Can Europe Make It?: Opinion

Lawfare on solidarity at sea: The Mediterranean rescuers facing trial

‘Instead of sea rescuers being charged for saving lives, Italian and European politicians should be charged with crimes against humanity’

Maurice Stierl
16 March 2021, 5.35pm
The repurposed fishing trawler Iuventa, now a civil rescue ship, has been out of action since being impounded in Italy in 2017

On 1 March 2021, an Italian prosecutor in Trapani closed a lengthy investigation into the work of civil rescuers in the Mediterranean Sea. Charged with “aiding and abetting illegal immigration to Italy”, 21 members of the charities Jugend Rettet, Save the Children and Doctors Without Borders face trial. Among them are members of the civil rescue ship, Iuventa, who have helped rescue more than 14,000 people in distress. The crew, known as the ‘Iuventa10’, have been under investigation since August 2017, following the seizure of the ship at the port of Lampedusa. If found guilty, they could face considerable time in prison.

The allegations against the maritime activists rest in part on evidence collected by a secret recording device placed on the Iuventa, wiretapped phones, as well as statements of employees of a private security company who had been employed as security guards on another civil rescue ship, the Vos Hestia, chartered by Save the Children. Pietro Gallo, one of the private security agents who passed information on to AISE, the Italian intelligence service, and to Matteo Salvini, the leader of Italy’s far-Right Lega party, later regretted his involvement and suggested that the allegations against the rescuers were unfounded. The Italian prosecutor’s case is also informed by an undercover police officer installed among the private security guards on the Vos Hestia.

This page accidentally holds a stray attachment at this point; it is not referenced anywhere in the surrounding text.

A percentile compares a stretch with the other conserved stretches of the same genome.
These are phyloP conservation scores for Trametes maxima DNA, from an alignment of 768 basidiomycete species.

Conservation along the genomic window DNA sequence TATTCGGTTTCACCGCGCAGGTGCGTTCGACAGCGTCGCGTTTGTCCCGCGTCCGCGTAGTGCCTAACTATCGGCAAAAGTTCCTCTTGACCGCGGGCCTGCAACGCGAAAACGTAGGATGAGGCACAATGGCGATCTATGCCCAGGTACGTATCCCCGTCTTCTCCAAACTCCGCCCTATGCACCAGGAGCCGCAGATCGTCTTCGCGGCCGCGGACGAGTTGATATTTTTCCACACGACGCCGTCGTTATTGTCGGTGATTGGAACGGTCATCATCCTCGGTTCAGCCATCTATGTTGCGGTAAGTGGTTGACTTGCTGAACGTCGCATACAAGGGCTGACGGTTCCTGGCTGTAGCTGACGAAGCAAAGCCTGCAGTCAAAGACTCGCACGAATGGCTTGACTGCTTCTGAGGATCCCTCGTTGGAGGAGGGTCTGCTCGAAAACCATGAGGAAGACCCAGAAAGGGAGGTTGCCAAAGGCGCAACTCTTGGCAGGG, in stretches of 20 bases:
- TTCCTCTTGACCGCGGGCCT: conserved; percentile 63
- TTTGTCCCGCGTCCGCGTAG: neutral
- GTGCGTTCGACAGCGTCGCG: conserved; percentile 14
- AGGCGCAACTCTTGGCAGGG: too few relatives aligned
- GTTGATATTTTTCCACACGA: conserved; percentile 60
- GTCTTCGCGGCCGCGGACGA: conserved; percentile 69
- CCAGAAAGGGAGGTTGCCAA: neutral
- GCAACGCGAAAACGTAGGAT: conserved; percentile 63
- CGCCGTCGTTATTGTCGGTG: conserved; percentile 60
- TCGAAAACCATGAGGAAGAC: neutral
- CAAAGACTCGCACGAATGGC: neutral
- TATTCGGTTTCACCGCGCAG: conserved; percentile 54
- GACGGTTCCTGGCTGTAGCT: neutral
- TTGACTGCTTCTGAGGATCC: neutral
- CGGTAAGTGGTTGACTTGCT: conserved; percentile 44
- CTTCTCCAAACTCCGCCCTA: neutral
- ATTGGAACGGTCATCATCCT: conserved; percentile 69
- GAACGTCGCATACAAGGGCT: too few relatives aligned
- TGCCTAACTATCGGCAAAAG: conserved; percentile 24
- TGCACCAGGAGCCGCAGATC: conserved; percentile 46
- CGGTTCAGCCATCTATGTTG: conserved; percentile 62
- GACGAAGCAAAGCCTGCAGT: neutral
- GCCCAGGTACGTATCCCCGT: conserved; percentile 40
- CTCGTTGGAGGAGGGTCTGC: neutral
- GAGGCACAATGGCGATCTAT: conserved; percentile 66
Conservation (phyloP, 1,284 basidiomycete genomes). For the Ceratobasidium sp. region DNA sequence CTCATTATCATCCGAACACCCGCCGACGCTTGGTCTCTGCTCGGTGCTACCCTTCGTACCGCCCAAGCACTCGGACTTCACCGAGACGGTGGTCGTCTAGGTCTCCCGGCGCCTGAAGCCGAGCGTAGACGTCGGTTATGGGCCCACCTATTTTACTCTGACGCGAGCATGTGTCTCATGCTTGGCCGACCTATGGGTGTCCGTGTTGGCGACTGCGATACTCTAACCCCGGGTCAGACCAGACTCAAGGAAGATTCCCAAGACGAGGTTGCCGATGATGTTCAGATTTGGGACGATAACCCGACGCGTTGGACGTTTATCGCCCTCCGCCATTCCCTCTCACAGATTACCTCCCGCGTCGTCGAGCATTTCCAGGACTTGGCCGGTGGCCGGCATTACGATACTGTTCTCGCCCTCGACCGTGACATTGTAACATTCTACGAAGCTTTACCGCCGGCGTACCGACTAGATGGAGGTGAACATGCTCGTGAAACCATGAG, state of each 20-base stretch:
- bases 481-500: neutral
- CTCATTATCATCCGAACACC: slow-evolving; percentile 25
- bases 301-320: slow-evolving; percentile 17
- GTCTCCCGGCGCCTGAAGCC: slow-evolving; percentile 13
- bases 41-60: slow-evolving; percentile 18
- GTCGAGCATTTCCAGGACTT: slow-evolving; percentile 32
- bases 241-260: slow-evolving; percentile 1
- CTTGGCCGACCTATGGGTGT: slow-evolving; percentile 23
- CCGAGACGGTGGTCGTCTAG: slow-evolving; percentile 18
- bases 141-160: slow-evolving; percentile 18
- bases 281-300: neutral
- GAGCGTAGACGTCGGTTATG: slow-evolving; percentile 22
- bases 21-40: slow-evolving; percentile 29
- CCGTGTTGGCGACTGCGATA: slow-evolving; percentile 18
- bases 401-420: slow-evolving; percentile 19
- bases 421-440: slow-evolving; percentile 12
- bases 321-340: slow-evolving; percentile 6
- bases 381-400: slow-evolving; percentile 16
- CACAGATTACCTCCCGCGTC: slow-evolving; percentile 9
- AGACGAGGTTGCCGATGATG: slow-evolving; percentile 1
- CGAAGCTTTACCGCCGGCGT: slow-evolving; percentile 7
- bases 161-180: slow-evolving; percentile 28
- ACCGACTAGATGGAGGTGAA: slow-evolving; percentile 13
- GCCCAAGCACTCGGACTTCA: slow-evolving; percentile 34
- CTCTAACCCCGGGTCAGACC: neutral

The Iuventa10, who have received international recognition and human rights awards for their life-saving work, deny all allegations of collaboration with smugglers. They regard the investigation in Italy as an act of ‘lawfare’, the misuse of existing laws to further Europe’s anti-migrant policies and to criminalise and intimidate humanitarian rescuers. In a statement, the activists claim the charges are “a political declaration of intent to criminalise solidarity”. As one of Iuventa10’s lawyers told me, “Instead of sea rescuers being charged for saving lives, Italian and European politicians should be charged with crimes against humanity. It is really the world upside down, and we will make it right.”

Fighting lawfare

The Italian investigation, which lasted for nearly four years, has focused on two dates, 10 September 2016 and 18 June 2017, during which the Iuventa10 allegedly became implicated in “aiding and abetting illegal immigration”. After reconstructing the events unfolding on these days, the research collective Forensic Oceanography at Goldsmiths University concluded that none of the allegations levied against the rescuers had legs to stand on.

Laura Martin, a now 27-year-old from Manchester, was on board the Iuventa in June 2017. Wanting no part in what she called “the cold-hearted Europe that treats people on the move as less than human”, she joined Iuventa’s rescue operation off the coast of Libya – in what she described as “a practical middle finger to the lack of state support for those on the move”. She said: “We see these people, we see their deaths. They are real people, dying real deaths, and if you don’t give them the support they need then we will try, and we will be loud.”